Monthly Archives: September 2011

Cincinnati Playhouse in the Park Opens Shelterhouse Season with Shakespeare’s AS YOU LIKE IT, October 1-November 6

(CINCINNATI) – Cincinnati Playhouse in the Park will open its Thompson Shelterhouse season with William Shakespeare’s glorious romantic comedy, AS YOU LIKE IT The show begins public previews on October 1 and continues through November 6.

The extraordinary Rosalind flees to the Forest of Arden when banished from court by her villainous uncle. Disguised as a boy, Rosalind finds herself instructing the man she loves on how to woo a woman – her! Mistaken identities and misguided affections untangle to reveal life, love, joy and the truth that, ultimately, “all the world’s a stage.”

AS YOU LIKE IT marks Producing Artistic Director Edward Stern’s final production as a director at the Playhouse; he is working in collaboration with Associate Artistic Director Michael Evan Haney.

According to Stern, “I so much wanted to finish directing at the Playhouse with a Shakespeare play because of all the challenges involved. More importantly, I wanted to end my directing at the Playhouse with a show dedicated to love and life. I don’t know a better play than AS YOU LIKE IT to accomplish that.”

“I respect Ed so much as a director and producer,” said Michael Evan Haney on working with Stern. “Working with him on AS YOU LIKE IT is a true delight for me. I love hearing Ed’s insights into the play and his vision of the production. We are having a great time batting ideas about. I believe one of the primary jobs of a director is to create a work environment that enables the best work to be accomplished by all involved. Ed does this and he always makes the rehearsal process a fun experience.”

Other members of the production team include Joseph P. Tilford (set designer), Susan Tsu (costume designer), Thomas C. Hase (lighting designer), Douglas Lowry/Michael Murnoch (composers), Philip Thompson (voice and text consultant) and Drew Fracher (fight director). The stage manager is Andrea L. Shell.

The cast for AS YOU LIKE IT includes several returning actors, including Sarah Dandridge (Othello, Travels of Angelica) as Rosalind, Joneal Joplin (A Christmas Carol, Witness for the Prosecution, The Fantasticks, among others) as Adam and Sir Oliver Martext, Michael Gabriel Goodfriend (Sleuth) as Oliver, Brendan Averett (Of Mice and Men) as Charles and Corin, Christopher McHale (Art, Much Ado About Nothing, among others) as Duke Senior and Chris Hietikko (Caine Mutiny Court-Martial, Dracula, The Mousetrap) as Duke Frederick.

Making their Playhouse debuts are Alvin Keith as Orlando, David Graham Jones as Touchstone, Francesca Choy-Kee as Celia, Bob Braswell as Le Beau and Silvius, Rebeca Miller as Phoebe, Matt D’Amico as Jaques and Michael Murnoch as Amiens. Members of the Playhouse 2011-2012 Bruce E. Coyle Acting Intern Company will also make their debuts: Aram Monisoff as Dennis and William, Carlos Saldaña as a lord and Jaques De Boys; Katherine Leigh as Audrey; and Ben Sullivan as a lord.

Prices for AS YOU LIKE IT start at $25; they vary depending on seat location, performance day and are subject to change.

Tickets are just $25 for the preview performances at 8 p.m. on Saturday, October 1; 7 p.m. Sunday, October 2; 7:30 p.m. Tuesday, October 4; and 7:30 p.m. Wednesday, October 5. The official opening night is Thursday, October 6 at 8 p.m.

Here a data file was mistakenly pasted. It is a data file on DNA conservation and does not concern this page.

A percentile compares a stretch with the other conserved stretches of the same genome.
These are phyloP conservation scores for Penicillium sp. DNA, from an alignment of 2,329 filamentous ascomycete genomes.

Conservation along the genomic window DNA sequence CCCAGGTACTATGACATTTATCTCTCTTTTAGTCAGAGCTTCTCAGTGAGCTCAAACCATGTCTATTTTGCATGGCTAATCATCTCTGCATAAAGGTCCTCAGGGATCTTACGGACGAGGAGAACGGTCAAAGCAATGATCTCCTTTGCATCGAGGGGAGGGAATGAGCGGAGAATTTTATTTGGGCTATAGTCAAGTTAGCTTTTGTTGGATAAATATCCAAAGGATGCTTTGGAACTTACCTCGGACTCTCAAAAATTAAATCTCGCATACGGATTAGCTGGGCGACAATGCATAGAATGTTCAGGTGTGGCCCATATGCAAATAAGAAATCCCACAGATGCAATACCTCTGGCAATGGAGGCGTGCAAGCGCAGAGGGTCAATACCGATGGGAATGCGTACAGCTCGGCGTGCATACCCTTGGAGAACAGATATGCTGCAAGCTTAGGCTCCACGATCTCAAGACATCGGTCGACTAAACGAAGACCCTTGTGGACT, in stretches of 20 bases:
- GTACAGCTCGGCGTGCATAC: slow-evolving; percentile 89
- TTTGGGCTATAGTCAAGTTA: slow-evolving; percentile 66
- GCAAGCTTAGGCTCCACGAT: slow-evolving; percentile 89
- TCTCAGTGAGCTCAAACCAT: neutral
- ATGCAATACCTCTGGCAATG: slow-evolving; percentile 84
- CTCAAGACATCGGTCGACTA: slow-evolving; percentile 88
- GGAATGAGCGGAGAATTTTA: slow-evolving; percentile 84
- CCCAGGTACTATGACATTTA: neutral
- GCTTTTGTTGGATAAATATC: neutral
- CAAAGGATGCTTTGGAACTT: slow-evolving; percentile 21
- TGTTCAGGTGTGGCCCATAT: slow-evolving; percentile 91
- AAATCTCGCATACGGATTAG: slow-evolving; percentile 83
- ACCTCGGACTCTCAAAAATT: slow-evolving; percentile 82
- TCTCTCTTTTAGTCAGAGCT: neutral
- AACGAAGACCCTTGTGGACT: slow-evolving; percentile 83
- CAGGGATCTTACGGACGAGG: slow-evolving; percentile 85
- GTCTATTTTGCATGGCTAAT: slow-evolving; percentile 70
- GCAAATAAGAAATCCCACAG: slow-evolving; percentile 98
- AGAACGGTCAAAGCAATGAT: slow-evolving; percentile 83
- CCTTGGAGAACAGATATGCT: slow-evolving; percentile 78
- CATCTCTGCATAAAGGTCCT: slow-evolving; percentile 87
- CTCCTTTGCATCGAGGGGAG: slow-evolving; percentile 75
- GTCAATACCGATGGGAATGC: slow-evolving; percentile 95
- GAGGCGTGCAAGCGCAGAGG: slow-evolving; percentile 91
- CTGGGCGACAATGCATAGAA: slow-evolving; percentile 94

The Playhouse is offering a ticket deal to introduce teenagers to the timeless wit and wisdom of Shakespeare. With the purchase of a regular price or subscription ticket to As You Like It, theatregoers may bring a teenager for just $12 (limit two; not valid with other discounts or on Center Section or Previews; offer subject to change). Contact the box office at 513/421-3888 to purchase tickets or more information.

Performances take place at 7:30 p.m. Tuesdays and Wednesdays, 8 p.m. Thursdays and Fridays, 4 and 8 p.m. on Saturdays and 2 p.m. and 7 p.m. on Sundays.

Tickets to AS YOU LIKE IT are on sale now. For more information, call the Playhouse box office at 513/421-3888 (toll-free in Ohio, Kentucky and Indiana at 800/582-3208) or visit http://www.cincyplay.com. Call 513/345-2248 for TDD accessibility.

The Playhouse is fully accessible. Audio enhancement receivers, large print programs and complete wheelchair access are available.

The Playhouse is supported, in part, by the generosity of the tens of thousands of individuals and businesses that give to ArtsWave.

The Ohio Arts Council helps fund the Playhouse with state tax dollars to encourage economic growth, educational excellence and cultural enrichment for all Ohioans.

The Playhouse also receives funding from the Shubert Foundation and the National Endowment for the Arts.

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TROUBLE IN MIND runs Oct. 27-Nov. 6

TROUBLE IN MIND
Presented by Northern Kentucky University
Oct. 27-Nov. 6
Highland Heights

Reviews: Enquirer | CityBeat | BTC |

A powerfully incendiary satiric play based on the conflict of not compromising one’s artistic integrity. Trouble in Mind follows the journey of a mixed-raced cast in 1955 as they embark upon rehearsals for a racially charged play. This tightly wrapped work is a manic roller coaster of suppressed emotions on the edge of free-fall. Childress, who became the first female winner of the Obie Award, pokes knowing fun at actors’ complaints, directors’ frustration and even with the well-meaning efforts of theater professionals to overcome their racial feelings.

Directed by Mark Hardy

  • Thu-Sat, Oct. 27-29 at 8pm
  • Sun, Oct. 30 at 3pm
  • Tue-Sat, Nov. 1-5 at 8pm
  • Sun, Nov. 6 at 3pm

Official page |

Articles: Cincinnati Enquirer |

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HAIRSPRAY runs Oct. 27-Nov. 13

HAIRSPRAY
Presented by Wright State University
Oct. 27-Nov. 13
Dayton

Reviews: Dayton Most Metro |

In 1962 Baltimore, Maryland, plump teenager Tracy Turnblad’s dream is to dance on The Corny Collins Show, a local TV dance program based on the real-life Buddy Deane Show.[1] When Tracy wins a role on the show, she becomes a celebrity overnight. She then launches a campaign to integrate the show. Hairspray is a social commentary on the injustices of parts of American society in the 1960s. -Wikipedia

  • Thu, Oct. 27 at 7pm
  • Fri-Sat, Oct. 28-29 at 8pm
  • Sun, Oct. 30 at 2pm
  • Wed-Thu, Nov. 2-3 at 7pm
  • Fri, Nov. 4 at 8pm
  • Sat, Nov. 5 at 2pm & 8pm
  • Sun, Nov. 6 at 2pm
  • Fri, Nov. 11 at 8pm